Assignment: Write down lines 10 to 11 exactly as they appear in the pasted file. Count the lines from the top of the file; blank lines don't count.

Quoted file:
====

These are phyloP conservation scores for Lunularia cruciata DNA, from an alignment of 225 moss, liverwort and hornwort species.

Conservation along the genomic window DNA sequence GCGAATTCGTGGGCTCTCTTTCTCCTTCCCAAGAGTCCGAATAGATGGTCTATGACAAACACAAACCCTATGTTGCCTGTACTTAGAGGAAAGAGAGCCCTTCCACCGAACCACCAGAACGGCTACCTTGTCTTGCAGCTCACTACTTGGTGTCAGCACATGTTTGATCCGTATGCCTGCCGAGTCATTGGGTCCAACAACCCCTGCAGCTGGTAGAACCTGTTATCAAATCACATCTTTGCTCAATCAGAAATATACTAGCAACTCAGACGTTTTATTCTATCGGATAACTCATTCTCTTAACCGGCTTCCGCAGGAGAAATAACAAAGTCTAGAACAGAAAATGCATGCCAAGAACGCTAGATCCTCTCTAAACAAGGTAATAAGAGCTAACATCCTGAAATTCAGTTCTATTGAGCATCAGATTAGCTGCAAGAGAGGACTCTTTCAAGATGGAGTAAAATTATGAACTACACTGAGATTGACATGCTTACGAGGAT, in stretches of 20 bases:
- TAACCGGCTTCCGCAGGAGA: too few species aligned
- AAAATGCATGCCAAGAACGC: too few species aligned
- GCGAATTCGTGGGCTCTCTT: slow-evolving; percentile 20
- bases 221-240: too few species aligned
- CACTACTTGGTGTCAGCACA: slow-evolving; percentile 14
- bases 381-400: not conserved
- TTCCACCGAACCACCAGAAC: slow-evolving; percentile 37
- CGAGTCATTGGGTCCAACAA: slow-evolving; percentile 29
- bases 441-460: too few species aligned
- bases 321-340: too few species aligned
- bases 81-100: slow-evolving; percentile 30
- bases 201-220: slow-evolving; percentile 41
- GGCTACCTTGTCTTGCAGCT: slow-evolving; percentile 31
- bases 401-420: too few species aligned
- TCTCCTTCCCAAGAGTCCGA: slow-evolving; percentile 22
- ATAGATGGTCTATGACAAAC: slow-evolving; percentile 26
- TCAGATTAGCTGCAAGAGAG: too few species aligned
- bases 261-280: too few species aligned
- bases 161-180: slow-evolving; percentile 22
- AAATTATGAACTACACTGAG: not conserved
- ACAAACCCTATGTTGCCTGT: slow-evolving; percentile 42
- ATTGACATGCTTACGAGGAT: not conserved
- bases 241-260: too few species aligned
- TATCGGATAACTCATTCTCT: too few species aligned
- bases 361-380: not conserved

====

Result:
- CGAGTCATTGGGTCCAACAA: slow-evolving; percentile 29
- bases 441-460: too few species aligned